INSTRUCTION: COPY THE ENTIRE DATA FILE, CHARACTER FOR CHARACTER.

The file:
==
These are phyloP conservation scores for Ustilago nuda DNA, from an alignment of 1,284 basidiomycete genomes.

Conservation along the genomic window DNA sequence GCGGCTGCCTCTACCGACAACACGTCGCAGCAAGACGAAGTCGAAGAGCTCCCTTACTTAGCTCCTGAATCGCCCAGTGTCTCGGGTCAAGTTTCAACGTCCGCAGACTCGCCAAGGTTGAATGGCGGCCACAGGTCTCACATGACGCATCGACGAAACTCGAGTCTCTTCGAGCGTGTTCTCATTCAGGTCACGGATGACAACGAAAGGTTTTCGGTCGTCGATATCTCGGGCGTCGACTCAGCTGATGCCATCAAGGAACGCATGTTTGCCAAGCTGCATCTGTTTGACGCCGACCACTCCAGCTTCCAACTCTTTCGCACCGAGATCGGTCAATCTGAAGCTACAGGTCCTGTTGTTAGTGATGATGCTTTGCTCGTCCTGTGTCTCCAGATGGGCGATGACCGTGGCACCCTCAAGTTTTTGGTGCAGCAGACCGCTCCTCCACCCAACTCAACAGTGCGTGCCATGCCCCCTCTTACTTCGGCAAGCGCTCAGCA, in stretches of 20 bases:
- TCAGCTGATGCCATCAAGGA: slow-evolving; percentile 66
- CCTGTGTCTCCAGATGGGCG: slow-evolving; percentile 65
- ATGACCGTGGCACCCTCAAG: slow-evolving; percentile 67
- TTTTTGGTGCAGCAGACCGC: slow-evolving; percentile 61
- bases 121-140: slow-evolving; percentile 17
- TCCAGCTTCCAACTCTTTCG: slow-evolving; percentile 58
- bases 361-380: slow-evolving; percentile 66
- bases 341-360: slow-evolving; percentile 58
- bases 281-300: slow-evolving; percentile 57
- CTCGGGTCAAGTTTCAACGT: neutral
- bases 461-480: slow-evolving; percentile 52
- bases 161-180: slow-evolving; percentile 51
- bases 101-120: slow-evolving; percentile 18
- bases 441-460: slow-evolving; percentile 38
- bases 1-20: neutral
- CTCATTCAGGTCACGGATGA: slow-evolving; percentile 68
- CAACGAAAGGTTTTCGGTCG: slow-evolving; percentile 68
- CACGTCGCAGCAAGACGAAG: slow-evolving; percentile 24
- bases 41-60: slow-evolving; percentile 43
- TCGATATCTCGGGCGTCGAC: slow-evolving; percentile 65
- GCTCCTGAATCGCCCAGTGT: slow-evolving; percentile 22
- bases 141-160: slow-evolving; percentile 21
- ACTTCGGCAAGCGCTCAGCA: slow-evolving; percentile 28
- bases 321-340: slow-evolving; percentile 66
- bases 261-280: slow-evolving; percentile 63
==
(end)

These are phyloP conservation scores for Ustilago nuda DNA, from an alignment of 1,284 basidiomycete genomes.

Conservation along the genomic window DNA sequence GCGGCTGCCTCTACCGACAACACGTCGCAGCAAGACGAAGTCGAAGAGCTCCCTTACTTAGCTCCTGAATCGCCCAGTGTCTCGGGTCAAGTTTCAACGTCCGCAGACTCGCCAAGGTTGAATGGCGGCCACAGGTCTCACATGACGCATCGACGAAACTCGAGTCTCTTCGAGCGTGTTCTCATTCAGGTCACGGATGACAACGAAAGGTTTTCGGTCGTCGATATCTCGGGCGTCGACTCAGCTGATGCCATCAAGGAACGCATGTTTGCCAAGCTGCATCTGTTTGACGCCGACCACTCCAGCTTCCAACTCTTTCGCACCGAGATCGGTCAATCTGAAGCTACAGGTCCTGTTGTTAGTGATGATGCTTTGCTCGTCCTGTGTCTCCAGATGGGCGATGACCGTGGCACCCTCAAGTTTTTGGTGCAGCAGACCGCTCCTCCACCCAACTCAACAGTGCGTGCCATGCCCCCTCTTACTTCGGCAAGCGCTCAGCA, in stretches of 20 bases:
- TCAGCTGATGCCATCAAGGA: slow-evolving; percentile 66
- CCTGTGTCTCCAGATGGGCG: slow-evolving; percentile 65
- ATGACCGTGGCACCCTCAAG: slow-evolving; percentile 67
- TTTTTGGTGCAGCAGACCGC: slow-evolving; percentile 61
- bases 121-140: slow-evolving; percentile 17
- TCCAGCTTCCAACTCTTTCG: slow-evolving; percentile 58
- bases 361-380: slow-evolving; percentile 66
- bases 341-360: slow-evolving; percentile 58
- bases 281-300: slow-evolving; percentile 57
- CTCGGGTCAAGTTTCAACGT: neutral
- bases 461-480: slow-evolving; percentile 52
- bases 161-180: slow-evolving; percentile 51
- bases 101-120: slow-evolving; percentile 18
- bases 441-460: slow-evolving; percentile 38
- bases 1-20: neutral
- CTCATTCAGGTCACGGATGA: slow-evolving; percentile 68
- CAACGAAAGGTTTTCGGTCG: slow-evolving; percentile 68
- CACGTCGCAGCAAGACGAAG: slow-evolving; percentile 24
- bases 41-60: slow-evolving; percentile 43
- TCGATATCTCGGGCGTCGAC: slow-evolving; percentile 65
- GCTCCTGAATCGCCCAGTGT: slow-evolving; percentile 22
- bases 141-160: slow-evolving; percentile 21
- ACTTCGGCAAGCGCTCAGCA: slow-evolving; percentile 28
- bases 321-340: slow-evolving; percentile 66
- bases 261-280: slow-evolving; percentile 63